Algorithmic and Architectural Gaming Design: Implementation and Development covers a myriad of game development topics. But what sets this book apart, in my opinion, is the focus on actual implementation. Of course I’m a bit biased since I was privileged to write the chapter Collision Detection Using the GJK Algorithm (chapter 11). The chapter is Read more about Algorithmic and Architectural Gaming Design: Implementation and Development[…]
I finally got some time to create my first How-To video for the dyn4j project. The first video describes how to setup a Java project in Eclipse to use dyn4j. It’s short and hopefully to the point.
Many have asked “How do I get the contact points from GJK?” or similar on the SAT, GJK, and EPA posts. I’ve finally got around to creating a post on this topic. Contact point generation is a vital piece of many applications and is usually the next step after collision detection. Generating good contact points is crucial to predictable and life-like iteractions between bodies. In this post I plan to cover a clipping method that is used in Box2d and dyn4j. This is not the only method available and I plan to comment about the other methods near the end of the post.
The next equality constraint we will derive is the prismatic constraint. A prismatic constraint is like the line constraint except it does not allow rotation about the anchor point. A prismatic constraint constraints the linear motion of the bodies along a line. An example of a prismatic joint is the slide of a semi-automatic pistol. The slide is moved back to charge the weapon, then released to its original position. The slide cannot rotate about the pistol, nor can it move up/down or left/right only along one axis.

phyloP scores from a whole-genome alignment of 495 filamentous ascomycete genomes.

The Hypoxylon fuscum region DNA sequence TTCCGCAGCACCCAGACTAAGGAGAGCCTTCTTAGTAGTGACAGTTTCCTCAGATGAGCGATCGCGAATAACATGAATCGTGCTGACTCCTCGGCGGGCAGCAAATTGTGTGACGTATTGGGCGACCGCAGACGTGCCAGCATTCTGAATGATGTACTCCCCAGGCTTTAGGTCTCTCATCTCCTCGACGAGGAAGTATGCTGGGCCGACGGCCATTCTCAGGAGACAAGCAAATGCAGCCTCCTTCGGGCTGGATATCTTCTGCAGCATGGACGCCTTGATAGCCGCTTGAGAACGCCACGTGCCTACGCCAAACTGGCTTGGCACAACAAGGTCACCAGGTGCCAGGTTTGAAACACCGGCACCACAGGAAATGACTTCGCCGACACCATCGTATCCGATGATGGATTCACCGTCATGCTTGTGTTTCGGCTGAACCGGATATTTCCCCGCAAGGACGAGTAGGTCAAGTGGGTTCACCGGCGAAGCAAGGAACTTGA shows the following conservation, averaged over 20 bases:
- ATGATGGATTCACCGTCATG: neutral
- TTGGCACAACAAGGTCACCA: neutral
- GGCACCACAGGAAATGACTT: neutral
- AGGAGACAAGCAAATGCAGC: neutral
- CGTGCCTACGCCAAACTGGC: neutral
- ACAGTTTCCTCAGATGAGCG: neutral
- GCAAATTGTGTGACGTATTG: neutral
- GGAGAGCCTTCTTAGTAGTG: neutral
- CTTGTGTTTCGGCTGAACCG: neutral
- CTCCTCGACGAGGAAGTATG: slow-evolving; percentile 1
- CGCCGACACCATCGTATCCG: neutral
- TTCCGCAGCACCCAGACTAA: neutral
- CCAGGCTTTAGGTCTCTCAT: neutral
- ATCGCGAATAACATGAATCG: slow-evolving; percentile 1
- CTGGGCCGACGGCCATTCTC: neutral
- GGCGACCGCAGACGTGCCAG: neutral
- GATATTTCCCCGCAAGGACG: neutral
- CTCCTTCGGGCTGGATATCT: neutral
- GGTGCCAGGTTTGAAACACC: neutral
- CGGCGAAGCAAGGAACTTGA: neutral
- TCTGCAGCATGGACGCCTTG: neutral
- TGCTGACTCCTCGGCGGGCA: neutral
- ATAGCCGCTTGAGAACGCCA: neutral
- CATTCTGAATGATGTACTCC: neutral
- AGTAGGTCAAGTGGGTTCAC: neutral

I recently released a new version of the TestBed application (which is used to test the dyn4j project. In this new version I decided to move from Java2D to OpenGL. There is a great open source project called JOGL that makes the OpenGL API available to Java. You can test out the new TestBed here. Read more about The dyn4j TestBed Now Uses JOGL[…]
The next equality constraint we will derive is the line constraint. A line constraint is like a prismatic constraint (which will most likely be the next post) except allows rotation about the anchor point. A prismatic constraint constraints the linear motion of the bodies along a line. An example of a prismatic joint might be a roller coaster on the track. The cars cannot translate or rotate except along the track. For simplicity the prismatic constraint we will define is only for straight lines.
The next equality constraint we will derive is the weld constraint. A weld constraint can be used to join two bodies at an anchor point in which the bodies must move and rotate together (all DOF are constrained).
This post will differ slightly from the previous posts. A weld joint is basically a revolute joint + an angle joint. In that case we can use the resulting Jacobians from those posts to skip a bit of the work.
The next equality constraint we will derive is the angle constraint. An angle constraint can be used to join two bodies forcing them to have the same rotation. This particular constraint will be added to other constraints (in later posts) to form more complex constraints.
The next equality constraint we will derive is the pulley constraint. A pulley constraint can be used to join two bodies at a fixed distance. In addition, the constraint can be used to simulate a block-and-tackle.
As a follow up post to the Distance Constraint post, we can also create a maximum distance constraint using the same solution we found in the Distance Constraint post. The previous solution created a fixed length distance constraint which forced a pair of bodies to be a given length apart. We can simply add an Read more about Max Distance Constraint[…]